TOM BROKAW, Iowa Tom Brokaw is a journalist known for...

Tom Brokaw is a journalist known for anchoring NBC Nightly News from 1982 to 2004. Credit: Getty Images / Karen Bleier

Tom Brokaw has lived most of his professional life in and around big cities such as New York, but he has made sure never to lose the South Dakota boy in him, even at age 74.

"Given the life I've been privileged to lead," he said, "I have always thought a good part of my success is the result of my no-nonsense, working-class upbringing in South Dakota, measured by what you did and not what you said."

That includes a core of old friends who "don't cut me any slack just because I've got my name in lights."

Brokaw will share some of that background at 11 p.m. Wednesday with the premiere of the NBCSN documentary "Opening Day," which focuses on the open of pheasant hunting season in South Dakota on the third Saturday in October.

Not only does he narrate, but he is seen in full hunting attire alongside long-time pals.

He said being on the prairie allows him to imagine the America of Laura Ingalls Wilder in the 19th century, and of his grandparents.

One hope is that people with little knowledge of the culture will appreciate it -- or at least learn about it. Brokaw cited universal themes such as father/son relationships.

"And I think people will be astonished at the economic ramifications for a state like South Dakota," he said. "My guess is they'll get some insight into it. Sure, there are some who will say you ought to ban all guns, which is not going to happen. And shotguns are not AR-15s. It's an entirely different kind of gun."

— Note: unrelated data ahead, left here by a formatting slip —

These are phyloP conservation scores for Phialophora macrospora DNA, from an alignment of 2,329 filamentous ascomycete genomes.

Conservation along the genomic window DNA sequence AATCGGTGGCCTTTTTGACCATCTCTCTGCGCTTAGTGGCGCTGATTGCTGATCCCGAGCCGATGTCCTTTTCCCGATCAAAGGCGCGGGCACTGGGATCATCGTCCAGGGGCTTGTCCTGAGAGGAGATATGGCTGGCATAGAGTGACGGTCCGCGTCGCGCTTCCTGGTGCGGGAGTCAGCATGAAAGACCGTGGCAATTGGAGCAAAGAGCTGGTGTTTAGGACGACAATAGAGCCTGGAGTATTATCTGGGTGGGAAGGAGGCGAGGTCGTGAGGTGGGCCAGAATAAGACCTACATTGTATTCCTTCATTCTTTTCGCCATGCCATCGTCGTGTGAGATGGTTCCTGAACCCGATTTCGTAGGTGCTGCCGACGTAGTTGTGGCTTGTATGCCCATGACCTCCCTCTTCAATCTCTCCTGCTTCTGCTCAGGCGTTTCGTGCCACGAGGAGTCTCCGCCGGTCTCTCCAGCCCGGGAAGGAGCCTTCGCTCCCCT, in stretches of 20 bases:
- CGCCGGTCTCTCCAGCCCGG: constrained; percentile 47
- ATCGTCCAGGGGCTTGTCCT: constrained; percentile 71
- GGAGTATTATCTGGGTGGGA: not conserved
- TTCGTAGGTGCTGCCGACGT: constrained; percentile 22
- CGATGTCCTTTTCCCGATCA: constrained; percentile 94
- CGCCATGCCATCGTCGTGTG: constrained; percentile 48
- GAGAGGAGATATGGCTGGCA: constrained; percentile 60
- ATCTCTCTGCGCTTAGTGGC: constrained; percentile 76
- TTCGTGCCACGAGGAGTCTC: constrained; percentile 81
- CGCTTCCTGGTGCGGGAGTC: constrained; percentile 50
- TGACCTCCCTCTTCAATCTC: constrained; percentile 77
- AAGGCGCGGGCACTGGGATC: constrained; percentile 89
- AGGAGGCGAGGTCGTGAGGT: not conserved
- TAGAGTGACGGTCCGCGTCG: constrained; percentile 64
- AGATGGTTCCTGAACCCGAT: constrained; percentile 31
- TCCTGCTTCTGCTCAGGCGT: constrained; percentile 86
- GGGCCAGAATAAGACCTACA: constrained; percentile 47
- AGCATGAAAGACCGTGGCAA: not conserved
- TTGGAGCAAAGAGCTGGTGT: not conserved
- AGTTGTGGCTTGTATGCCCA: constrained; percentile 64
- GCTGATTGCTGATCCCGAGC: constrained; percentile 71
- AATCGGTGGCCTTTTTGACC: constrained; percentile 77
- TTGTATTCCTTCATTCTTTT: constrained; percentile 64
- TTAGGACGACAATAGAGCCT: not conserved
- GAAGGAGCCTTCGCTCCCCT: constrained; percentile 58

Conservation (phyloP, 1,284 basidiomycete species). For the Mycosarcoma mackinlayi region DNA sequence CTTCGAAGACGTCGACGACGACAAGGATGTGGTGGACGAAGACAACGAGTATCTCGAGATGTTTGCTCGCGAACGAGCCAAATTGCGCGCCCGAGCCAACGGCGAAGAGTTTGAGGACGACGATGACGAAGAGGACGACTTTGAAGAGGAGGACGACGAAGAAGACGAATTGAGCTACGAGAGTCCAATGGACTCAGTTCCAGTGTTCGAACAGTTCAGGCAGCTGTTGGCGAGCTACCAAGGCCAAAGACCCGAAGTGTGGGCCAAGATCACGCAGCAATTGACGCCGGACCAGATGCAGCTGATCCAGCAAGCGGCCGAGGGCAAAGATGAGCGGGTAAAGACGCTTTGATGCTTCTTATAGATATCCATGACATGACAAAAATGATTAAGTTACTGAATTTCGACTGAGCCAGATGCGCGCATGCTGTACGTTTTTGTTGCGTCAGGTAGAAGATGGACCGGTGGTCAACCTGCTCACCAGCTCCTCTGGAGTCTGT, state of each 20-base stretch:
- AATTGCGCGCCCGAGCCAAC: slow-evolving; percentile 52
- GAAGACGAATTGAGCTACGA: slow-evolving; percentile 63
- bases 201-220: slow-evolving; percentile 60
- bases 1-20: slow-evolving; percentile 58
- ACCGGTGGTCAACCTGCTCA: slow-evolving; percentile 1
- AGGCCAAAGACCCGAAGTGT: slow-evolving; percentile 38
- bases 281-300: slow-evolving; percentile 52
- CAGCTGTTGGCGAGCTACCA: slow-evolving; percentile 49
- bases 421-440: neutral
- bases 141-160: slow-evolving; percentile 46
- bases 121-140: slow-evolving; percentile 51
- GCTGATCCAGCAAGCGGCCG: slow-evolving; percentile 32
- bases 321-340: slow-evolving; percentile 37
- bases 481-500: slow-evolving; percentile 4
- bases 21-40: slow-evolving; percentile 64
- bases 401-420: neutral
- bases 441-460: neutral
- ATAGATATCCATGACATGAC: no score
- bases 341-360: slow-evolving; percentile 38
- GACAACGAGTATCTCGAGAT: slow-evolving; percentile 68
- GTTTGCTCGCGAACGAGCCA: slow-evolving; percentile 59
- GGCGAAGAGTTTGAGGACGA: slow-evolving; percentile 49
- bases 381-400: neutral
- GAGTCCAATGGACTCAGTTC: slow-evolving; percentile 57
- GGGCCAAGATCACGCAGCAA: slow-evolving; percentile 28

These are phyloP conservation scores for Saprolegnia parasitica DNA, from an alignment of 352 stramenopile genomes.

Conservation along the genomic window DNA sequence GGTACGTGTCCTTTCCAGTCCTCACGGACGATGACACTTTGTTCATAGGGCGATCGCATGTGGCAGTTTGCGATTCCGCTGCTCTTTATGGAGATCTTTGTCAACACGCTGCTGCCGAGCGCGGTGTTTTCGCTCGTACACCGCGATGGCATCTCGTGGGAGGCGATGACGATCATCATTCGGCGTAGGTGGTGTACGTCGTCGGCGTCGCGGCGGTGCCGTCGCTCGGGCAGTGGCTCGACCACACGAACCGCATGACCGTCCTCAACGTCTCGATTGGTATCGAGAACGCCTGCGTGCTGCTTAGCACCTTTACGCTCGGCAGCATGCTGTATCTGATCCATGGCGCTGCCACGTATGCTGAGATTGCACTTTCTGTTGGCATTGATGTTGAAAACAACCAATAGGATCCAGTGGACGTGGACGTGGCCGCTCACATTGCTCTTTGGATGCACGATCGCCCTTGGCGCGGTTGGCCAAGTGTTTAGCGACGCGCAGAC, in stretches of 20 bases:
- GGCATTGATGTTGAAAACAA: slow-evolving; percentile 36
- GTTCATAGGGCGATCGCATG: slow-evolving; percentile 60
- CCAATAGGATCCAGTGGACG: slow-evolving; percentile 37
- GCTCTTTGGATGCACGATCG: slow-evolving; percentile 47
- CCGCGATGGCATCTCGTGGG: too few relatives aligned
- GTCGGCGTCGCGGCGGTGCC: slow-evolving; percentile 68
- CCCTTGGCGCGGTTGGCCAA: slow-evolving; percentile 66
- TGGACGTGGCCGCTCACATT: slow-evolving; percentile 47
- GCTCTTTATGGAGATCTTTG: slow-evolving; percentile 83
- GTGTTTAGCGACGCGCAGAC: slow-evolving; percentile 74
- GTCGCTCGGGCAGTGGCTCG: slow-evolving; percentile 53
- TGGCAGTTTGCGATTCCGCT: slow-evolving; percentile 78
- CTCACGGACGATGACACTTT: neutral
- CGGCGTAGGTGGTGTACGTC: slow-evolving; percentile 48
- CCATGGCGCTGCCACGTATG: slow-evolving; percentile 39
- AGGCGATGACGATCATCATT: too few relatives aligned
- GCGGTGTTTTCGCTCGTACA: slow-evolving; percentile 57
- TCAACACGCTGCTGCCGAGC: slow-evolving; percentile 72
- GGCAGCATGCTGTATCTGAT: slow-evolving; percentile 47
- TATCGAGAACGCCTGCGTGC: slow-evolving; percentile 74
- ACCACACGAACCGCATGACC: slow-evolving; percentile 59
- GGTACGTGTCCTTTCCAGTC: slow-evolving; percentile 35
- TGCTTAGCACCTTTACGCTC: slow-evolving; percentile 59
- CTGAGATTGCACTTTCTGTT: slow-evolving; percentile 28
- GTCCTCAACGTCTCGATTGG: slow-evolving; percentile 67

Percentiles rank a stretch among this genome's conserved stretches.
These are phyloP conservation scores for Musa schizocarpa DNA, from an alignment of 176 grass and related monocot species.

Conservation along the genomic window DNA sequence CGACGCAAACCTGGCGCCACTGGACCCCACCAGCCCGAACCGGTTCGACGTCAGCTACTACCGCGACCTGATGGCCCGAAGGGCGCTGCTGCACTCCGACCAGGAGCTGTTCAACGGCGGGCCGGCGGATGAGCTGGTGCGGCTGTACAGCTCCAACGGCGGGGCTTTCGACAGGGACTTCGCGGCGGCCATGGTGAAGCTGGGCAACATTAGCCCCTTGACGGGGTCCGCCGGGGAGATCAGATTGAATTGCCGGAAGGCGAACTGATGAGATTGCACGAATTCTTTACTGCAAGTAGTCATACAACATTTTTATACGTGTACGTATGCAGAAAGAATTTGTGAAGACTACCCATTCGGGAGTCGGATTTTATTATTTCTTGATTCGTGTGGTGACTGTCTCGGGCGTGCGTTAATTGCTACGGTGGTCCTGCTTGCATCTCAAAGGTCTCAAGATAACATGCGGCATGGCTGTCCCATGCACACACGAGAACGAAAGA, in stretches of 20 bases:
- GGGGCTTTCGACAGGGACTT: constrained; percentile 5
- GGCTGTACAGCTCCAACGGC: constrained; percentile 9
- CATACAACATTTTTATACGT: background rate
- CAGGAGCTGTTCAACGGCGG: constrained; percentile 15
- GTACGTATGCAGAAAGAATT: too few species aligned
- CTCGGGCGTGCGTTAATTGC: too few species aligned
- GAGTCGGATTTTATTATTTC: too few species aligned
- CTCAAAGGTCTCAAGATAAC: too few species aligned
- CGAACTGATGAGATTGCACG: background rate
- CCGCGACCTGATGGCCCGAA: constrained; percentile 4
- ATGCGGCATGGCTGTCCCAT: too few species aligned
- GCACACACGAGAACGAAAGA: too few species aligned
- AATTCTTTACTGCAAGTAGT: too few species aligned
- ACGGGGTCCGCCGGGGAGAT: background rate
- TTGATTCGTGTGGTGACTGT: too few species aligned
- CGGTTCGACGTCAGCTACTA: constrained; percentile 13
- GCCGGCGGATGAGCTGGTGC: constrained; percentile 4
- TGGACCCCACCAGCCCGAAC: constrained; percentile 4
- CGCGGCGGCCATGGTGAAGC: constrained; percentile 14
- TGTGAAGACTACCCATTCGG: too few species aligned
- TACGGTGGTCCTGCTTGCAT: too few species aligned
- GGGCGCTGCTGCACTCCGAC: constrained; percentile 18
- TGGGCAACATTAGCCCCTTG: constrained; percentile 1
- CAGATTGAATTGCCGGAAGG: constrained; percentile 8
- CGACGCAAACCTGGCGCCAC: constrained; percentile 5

Brokaw said the New York area in some ways is more understanding of sporting gun culture than it used to be.

"New York is ringed by shooting clubs," he said. "Within two hours there are one, two, three, four, five that I know of . . . When hedge-fund guys started making big money they all discovered shotguns. So they started buying shotguns and going on these big hunting expeditions."

Brokaw said walking during the Opening Day hunt was a challenge for him, not so much because of his age but rather the fact he has been undergoing treatment for multiple myeloma, a blood cancer, for the past year.

"With pheasant hunting there are a lot of guys in their 80s and 90s," he said. "It's like a golf swing. You can do it for a long time."

There have been great strides in treating multiple myeloma in the past two decades. Brokaw said one of his doctors told him, "If you had to get cancer this is the right one to get right now."

"I'm very near the end of a long tunnel," Brokaw said. "I expect in a couple of weeks at my next checkup they'll say we're able to move you to drug maintenance."

Brokaw called the pheasant hunting show a "pilot project" that could become a series on other opening days.

"When you get outside of New York and Los Angeles in middle America and rural America it's ducks in Arkansas, walleye in Minnesota. These are holidays. They're a big deal, a big part of the economy.

"You extend that to minor-league baseball in the South or Friday night lights in Texas, there is an endless supply of them. I've yet to hear anyone say, 'That's a terrible idea.' "

More sports media


Unlimited Digital AccessOnly 25¢for 5 months